|Product dimensions:||8.50(w) x 11.00(h) x 0.50(d)|
About the Author
Read an Excerpt
Pens, pencils, pastels, and oil crayons are all useful in mixed-media painting. Bear in mind that acrylic is a wet medium, so your drawing media will need to be waterproof unless applied as a final touch. Even then, they won’t work if you plan to add a coat of protective medium or varnish to the piece.
There are many so-called waterproof pens on the market, but test them first on a separate sheet of paper. Brush a little water over the ink, after you have allowed it to dry. You’ll soon see if it “bleeds.” I have found Sharpie pens to be the most reliable and they come in a variety of tip sizes. For a more creative approach, try using acrylic ink (FW inks come in many different colors) with a calligraphic nib pen.
Graphite pencils are not entirely waterproof, but if a layer of soft gel medium is brushed over gently, the marks will be prevented from dissolving into a gray mess when the next layer is applied.
Cheap oil pastels contain very little oil and plenty of filler, making them very suitable for layered work. Unlike true oil sticks, they will not entirely resist acrylics, so they can be easily covered up. They also write well on even the most plastic acrylic paint. The dry particles in charcoal and soft pastels make them vulnerable to lifting by wet media, so it’s best to avoid using them.
The ingredients of crayons and colored pencils vary widely. Those with hard leads will not deposit color on a polymer medium or paint surface. The softer and creamier the pencil, the more likely they are to work. Of course, you can always use colored pencils to decorate your pieces of paper collage before they are stuck down. Black-and-white images colored in with colored pencils can be fun. Be absolutely sure that you are not using water-soluble crayons or pencils—usually labeled “watercolor”—or the marks will turn to wet paint when subsequent layers of paint are added. Caran d’Ache makes stick wax-oil crayons called Neocolor I, which work extremely well on top of acrylics, even when there is texture underneath. Though more expensive than most drawing crayons, they are waterproof, lightfast, and come in a variety of colors.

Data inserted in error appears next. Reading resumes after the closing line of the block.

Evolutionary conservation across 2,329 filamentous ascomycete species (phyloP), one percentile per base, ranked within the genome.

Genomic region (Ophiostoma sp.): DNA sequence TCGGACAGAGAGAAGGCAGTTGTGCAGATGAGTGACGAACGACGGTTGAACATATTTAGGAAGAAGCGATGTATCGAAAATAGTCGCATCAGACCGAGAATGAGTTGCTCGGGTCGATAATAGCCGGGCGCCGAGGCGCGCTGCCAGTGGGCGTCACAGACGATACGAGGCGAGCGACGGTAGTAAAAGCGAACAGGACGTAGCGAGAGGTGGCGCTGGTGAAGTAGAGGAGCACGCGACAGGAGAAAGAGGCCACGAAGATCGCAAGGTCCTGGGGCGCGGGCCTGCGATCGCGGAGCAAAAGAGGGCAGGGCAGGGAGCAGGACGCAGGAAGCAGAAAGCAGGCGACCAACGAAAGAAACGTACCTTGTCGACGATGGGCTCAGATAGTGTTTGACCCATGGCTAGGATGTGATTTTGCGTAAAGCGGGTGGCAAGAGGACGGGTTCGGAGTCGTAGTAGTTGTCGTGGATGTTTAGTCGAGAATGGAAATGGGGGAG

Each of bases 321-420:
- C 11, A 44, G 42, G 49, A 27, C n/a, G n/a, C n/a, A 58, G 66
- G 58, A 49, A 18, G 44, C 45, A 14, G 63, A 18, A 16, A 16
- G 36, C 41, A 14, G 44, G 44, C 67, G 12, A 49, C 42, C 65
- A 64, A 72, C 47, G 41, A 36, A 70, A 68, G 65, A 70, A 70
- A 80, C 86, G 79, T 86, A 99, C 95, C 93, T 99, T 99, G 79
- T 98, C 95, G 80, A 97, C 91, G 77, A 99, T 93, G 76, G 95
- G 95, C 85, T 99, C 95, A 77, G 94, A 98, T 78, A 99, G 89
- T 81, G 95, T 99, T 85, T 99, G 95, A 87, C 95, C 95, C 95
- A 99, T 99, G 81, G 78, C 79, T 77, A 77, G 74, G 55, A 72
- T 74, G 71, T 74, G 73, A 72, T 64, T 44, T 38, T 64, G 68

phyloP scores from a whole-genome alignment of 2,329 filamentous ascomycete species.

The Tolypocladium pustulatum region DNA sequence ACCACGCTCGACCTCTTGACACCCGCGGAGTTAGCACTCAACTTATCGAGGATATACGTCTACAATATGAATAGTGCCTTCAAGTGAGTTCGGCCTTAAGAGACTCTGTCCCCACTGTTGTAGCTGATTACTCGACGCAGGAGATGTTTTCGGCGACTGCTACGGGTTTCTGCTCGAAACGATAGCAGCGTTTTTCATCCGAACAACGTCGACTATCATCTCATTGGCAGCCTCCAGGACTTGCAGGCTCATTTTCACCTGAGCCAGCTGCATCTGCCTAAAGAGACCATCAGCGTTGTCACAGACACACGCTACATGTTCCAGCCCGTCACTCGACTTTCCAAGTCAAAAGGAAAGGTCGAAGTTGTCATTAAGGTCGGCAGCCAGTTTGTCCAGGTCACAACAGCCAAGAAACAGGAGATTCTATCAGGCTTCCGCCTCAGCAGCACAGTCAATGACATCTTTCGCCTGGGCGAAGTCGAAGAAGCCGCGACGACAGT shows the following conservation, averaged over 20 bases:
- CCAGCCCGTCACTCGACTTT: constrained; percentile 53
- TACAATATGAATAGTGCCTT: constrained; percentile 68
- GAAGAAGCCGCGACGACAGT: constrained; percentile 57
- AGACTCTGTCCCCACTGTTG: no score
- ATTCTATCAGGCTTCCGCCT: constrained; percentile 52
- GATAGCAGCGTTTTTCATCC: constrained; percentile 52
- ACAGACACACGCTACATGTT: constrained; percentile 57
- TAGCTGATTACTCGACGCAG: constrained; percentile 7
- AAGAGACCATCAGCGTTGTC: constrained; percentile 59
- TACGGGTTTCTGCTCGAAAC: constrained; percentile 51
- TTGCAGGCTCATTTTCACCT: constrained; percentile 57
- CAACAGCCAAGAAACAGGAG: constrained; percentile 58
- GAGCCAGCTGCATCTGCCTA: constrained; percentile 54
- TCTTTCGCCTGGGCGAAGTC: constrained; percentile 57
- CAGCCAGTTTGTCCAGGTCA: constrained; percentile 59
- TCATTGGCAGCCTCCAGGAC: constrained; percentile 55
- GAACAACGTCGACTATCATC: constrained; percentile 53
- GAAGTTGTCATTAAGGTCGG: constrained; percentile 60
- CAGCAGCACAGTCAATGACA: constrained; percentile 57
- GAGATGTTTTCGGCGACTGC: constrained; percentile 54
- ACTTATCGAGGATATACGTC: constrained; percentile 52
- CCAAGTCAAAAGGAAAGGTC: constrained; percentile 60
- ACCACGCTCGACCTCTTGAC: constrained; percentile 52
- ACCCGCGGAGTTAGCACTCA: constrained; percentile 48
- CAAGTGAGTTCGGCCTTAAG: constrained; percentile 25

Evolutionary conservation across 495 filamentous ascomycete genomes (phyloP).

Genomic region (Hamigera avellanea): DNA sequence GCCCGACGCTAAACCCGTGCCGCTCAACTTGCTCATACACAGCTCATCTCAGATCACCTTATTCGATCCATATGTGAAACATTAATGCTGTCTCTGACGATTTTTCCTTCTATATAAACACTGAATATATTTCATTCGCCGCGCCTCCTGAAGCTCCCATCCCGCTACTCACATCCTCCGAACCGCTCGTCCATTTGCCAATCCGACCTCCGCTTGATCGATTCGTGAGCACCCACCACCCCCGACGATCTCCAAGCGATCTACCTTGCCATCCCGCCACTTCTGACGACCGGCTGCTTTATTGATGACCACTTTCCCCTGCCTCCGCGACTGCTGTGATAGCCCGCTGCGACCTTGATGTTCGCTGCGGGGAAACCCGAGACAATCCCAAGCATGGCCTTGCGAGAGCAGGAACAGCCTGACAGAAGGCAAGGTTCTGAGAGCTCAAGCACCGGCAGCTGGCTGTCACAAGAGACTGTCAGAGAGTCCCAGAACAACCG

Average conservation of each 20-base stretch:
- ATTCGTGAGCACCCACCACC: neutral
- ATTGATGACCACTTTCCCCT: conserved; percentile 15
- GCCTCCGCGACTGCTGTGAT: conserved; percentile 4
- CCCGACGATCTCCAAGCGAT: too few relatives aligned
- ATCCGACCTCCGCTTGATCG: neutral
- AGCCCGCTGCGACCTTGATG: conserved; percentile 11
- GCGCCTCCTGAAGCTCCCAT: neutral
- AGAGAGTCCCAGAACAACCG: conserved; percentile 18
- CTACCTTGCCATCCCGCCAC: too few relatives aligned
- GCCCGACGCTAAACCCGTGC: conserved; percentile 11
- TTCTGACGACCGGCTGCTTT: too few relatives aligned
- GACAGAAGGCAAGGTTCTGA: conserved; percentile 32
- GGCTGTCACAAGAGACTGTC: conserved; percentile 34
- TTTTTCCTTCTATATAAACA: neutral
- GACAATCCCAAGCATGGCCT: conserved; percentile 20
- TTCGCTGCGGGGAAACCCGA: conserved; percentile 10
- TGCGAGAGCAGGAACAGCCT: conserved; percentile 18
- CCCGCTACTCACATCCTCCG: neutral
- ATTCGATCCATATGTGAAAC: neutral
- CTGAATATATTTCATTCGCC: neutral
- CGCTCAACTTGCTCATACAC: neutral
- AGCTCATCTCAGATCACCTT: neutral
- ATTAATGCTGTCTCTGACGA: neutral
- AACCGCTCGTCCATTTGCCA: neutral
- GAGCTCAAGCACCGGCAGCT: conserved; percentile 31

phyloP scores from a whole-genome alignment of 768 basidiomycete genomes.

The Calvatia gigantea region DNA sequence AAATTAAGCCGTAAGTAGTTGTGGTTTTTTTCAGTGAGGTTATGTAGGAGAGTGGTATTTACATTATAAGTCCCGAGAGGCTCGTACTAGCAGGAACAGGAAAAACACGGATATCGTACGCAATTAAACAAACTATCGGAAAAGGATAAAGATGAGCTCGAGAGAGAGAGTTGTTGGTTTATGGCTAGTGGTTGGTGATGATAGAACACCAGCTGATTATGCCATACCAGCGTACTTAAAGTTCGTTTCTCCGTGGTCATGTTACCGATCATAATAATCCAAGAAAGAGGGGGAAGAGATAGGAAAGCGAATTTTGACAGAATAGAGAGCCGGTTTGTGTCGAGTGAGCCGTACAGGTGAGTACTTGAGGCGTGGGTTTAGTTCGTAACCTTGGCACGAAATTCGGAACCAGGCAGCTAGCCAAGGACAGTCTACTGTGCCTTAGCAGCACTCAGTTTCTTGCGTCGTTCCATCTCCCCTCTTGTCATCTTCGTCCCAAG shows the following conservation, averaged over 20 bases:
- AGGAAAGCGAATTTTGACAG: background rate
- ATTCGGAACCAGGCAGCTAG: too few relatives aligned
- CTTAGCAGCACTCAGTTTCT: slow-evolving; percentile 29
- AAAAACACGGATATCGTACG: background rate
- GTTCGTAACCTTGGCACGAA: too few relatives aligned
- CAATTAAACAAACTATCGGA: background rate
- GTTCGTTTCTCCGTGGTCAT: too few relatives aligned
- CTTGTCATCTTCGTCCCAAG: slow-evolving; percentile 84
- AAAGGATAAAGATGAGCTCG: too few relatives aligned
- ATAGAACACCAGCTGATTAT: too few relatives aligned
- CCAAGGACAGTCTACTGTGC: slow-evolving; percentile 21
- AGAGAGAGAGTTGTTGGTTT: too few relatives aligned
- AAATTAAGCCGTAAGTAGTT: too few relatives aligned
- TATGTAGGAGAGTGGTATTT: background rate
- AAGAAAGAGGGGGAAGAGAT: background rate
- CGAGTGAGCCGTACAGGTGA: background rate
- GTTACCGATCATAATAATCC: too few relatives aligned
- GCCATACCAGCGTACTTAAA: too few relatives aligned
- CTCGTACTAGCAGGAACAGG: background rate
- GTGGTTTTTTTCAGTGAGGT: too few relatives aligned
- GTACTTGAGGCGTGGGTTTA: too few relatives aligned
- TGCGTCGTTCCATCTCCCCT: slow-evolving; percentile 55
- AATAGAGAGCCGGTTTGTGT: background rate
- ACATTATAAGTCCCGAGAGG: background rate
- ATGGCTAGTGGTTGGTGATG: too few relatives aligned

Table of Contents
Chapter 1: Getting Started
Chapter 2: How to Compose
Chapter 3: Approaches to Abstract Design
Chapter 4: Experiments in Texture
Chapter 5: Layering Paint and Found Images
Chapter 6: Combining Words and Paint
Chapter 7: Working with Encaustic Materials
Chapter 8: Using Digital Photographs in Mixed-Media Paintings
Chapter 9: Gallery of Special Projects
About the Author